A new study looks at the link between Facebook usage and depressive symptoms among new moms.

By Melissa Willets

It's a sad reality of motherhood that we feel pressure to be perfect moms. And there is no easier way to compare ourselves to other mothers—and seek approval for our parenting choices—than by using social media. Well, now it turns out surfing Facebook actually might be emotionally unhealthy for some new moms. A new study, published in the journal Sex Roles, finds mothers who post the most about their babies on Facebook also tend to be the most depressed.

Researchers at the Ohio State University looked at 127 highly educated, mostly married Ohio moms who had full-time jobs, and they found those who felt the most pressure to be "perfect" moms and who most strongly identified with their motherhood roles were also the most frequent posters on Facebook. These were the same moms who took it the hardest when they received negative comments about a post or photo, and who were most affected by others' reactions to their posts. They're also the moms who reported the most depressive symptoms after nine months of parenthood.

Understanding how these moms used Facebook started in the women's third trimesters of pregnancy, when researchers asked them to rate statements such as, "Only if I am a perfect parent will society consider me a good parent." Nine months after their babies were born, the participants were asked to rate similar statements like, "I know people make judgments about how good of a partner/mother I am based on how well cared for my house and family are."

How often the moms logged onto Facebook was also measured, as well as how often they uploaded pictures of their babies. Additionally, according to Science Daily, the mamas were asked to rate how they felt when their photos received fewer comments or reactions than they'd hoped.

"These mothers paid close attention to the comments they got when they posted pictures of their baby. They felt validated when they got a lot of likes and comments, but they were also more likely to feel bad and disappointed when the reaction wasn't what they had hoped," Jill Yavorsky, co-author of the study and a doctoral student in sociology at Ohio State, said in a press release.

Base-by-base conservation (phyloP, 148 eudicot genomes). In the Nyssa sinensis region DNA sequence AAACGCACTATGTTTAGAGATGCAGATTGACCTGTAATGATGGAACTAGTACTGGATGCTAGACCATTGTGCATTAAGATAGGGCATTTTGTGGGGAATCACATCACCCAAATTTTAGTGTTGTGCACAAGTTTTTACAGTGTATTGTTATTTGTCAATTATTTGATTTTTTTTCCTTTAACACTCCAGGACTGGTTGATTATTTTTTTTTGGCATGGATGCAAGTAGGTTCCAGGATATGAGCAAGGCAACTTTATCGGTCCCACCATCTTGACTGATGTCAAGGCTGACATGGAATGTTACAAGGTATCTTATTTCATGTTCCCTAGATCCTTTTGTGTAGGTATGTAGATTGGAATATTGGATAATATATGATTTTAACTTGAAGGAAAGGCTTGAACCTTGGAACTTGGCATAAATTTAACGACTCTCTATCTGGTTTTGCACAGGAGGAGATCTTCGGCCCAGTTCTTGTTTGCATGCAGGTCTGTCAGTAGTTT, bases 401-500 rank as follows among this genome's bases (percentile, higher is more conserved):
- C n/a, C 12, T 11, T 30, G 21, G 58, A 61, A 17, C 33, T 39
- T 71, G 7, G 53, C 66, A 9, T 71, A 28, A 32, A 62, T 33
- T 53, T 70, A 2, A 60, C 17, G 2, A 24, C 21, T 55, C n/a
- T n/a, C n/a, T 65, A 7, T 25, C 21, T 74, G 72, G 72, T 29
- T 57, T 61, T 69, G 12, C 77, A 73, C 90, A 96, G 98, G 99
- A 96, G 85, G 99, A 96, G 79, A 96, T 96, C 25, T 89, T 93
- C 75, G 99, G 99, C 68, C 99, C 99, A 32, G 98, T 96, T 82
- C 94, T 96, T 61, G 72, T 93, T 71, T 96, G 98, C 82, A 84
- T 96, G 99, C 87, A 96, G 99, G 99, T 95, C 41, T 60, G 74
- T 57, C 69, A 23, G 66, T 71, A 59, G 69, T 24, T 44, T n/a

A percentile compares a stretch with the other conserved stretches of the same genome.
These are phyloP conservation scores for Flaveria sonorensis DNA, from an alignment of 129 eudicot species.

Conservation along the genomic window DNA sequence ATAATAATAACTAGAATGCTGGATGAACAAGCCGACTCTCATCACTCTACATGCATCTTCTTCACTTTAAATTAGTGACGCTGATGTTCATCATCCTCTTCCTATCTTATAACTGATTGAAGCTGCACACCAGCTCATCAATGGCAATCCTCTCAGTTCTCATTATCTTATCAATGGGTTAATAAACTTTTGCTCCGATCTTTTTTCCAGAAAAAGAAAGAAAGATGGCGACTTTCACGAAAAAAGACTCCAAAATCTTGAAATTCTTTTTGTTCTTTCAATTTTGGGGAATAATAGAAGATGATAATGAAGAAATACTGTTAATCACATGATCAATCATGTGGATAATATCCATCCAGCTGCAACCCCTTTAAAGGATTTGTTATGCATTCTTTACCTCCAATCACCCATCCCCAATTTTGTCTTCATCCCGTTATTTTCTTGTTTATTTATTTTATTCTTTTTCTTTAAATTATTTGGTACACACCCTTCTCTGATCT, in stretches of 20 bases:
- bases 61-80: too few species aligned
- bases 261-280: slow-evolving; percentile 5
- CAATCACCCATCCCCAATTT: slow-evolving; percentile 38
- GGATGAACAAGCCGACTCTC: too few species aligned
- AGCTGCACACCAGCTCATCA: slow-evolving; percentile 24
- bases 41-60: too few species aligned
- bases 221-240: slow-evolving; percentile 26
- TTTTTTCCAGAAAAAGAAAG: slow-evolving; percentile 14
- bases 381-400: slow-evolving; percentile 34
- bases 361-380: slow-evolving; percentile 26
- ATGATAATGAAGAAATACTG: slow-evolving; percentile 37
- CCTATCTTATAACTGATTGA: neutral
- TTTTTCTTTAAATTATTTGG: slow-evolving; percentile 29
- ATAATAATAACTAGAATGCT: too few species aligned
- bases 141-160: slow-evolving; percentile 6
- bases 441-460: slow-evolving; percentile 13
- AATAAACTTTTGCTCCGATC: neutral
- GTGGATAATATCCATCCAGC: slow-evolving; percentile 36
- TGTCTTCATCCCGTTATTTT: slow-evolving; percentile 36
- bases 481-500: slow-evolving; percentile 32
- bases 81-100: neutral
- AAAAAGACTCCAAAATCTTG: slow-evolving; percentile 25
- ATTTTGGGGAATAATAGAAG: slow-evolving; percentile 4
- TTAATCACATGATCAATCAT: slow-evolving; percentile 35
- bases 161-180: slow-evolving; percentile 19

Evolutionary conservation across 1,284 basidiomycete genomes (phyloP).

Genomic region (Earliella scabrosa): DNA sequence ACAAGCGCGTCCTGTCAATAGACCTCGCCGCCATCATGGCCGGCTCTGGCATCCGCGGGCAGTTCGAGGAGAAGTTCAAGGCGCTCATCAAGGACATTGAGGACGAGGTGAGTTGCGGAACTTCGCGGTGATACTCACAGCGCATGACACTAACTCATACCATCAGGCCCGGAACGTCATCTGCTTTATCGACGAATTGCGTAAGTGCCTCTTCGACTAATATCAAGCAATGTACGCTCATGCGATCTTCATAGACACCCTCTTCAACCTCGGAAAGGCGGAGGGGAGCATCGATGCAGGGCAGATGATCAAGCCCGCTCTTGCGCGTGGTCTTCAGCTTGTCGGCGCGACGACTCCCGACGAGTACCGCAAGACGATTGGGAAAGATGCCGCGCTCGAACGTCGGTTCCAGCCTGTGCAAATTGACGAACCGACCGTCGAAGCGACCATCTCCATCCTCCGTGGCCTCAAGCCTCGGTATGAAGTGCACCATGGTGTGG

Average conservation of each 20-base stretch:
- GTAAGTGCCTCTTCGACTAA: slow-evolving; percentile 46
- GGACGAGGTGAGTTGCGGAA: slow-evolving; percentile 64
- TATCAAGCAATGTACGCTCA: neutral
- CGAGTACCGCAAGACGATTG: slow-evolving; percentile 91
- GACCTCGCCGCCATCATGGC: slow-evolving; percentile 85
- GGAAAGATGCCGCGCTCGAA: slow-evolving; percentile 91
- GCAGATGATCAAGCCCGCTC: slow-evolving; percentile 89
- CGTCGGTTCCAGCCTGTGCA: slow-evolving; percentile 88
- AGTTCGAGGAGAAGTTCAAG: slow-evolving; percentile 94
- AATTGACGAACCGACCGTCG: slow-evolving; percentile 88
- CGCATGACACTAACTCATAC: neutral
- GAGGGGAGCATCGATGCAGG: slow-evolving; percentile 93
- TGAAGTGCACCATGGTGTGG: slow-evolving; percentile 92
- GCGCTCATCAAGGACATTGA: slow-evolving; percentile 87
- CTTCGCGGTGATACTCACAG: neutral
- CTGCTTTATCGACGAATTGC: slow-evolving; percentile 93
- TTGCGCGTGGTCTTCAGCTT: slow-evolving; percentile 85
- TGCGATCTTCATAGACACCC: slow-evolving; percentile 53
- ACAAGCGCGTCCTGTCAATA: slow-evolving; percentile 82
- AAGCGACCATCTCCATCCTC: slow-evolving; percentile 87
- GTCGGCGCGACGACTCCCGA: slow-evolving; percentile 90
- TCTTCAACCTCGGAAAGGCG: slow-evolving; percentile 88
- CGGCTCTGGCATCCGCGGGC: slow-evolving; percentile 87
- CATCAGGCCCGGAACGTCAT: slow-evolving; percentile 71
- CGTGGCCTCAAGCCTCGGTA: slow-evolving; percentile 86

Depressive symptoms were self-reported at three and nine months postpartum. Women who reported more depressive symptoms at nine months tended to identify with their roles as moms more strongly and to feel more pressure to be perfect moms; those are the moms who researchers found were posting most frequently to Facebook. It's worth noting reporting depressive symptoms does not mean a person is clinically depressed.

One of the truly fascinating findings of the study was that a whopping 98 percent of new moms reported uploading photos of their babies, and most did so within the first week of the child's birth. Eighty percent of moms featured their babies in their profile photo.

"What these mothers are saying is that my child is central to my identity, at least right now. That's really telling," said Sarah Schoppe-Sullivan, lead author of the study and professor of human sciences at The Ohio State University.

She notes that the women in the study weren't stay-at-home moms. "They have jobs outside the home that can also provide validation, which makes our results even more interesting. They have other successes to point to for validation," she said, adding, "The easiest way for women in our society to get validation is still through being a mother because other roles that women take on are still not as valued."

Schoppe-Sullivan concludes some new moms are using the social media site in unhealthy ways. She says, "If a mother is posting on Facebook to get affirmation that she's doing a good job and doesn't get all the 'likes' and positive comments she expects, that could be a problem. She may end up feeling worse."

The takeaway: As Yavorsky says, "The message of the study isn't that Facebook is necessarily harmful—but that using Facebook may not be an effective platform for women to seek and gain external validation that they're good moms."

Echoes Schoppe-Sullivan, "It's great to share stories and pictures of your baby, but relying on Facebook to feel good about your parenting may be risky."

My takeaway: Rely on your real friends, not your Facebook friends, for support in your new motherhood role. And if you notice that posting to Facebook is making you feel bad, take a break! Try to gain some perspective. How many "likes" you get on a photo of your child trying peas has nothing to do with how good of a mother you are.

Melissa Willets is a writer/blogger and a mom. Follow her on Twitter (@Spitupnsuburbs), where she chronicles her love of exercising and drinking coffee, but never simultaneously.


Comments (1)

December 4, 2018
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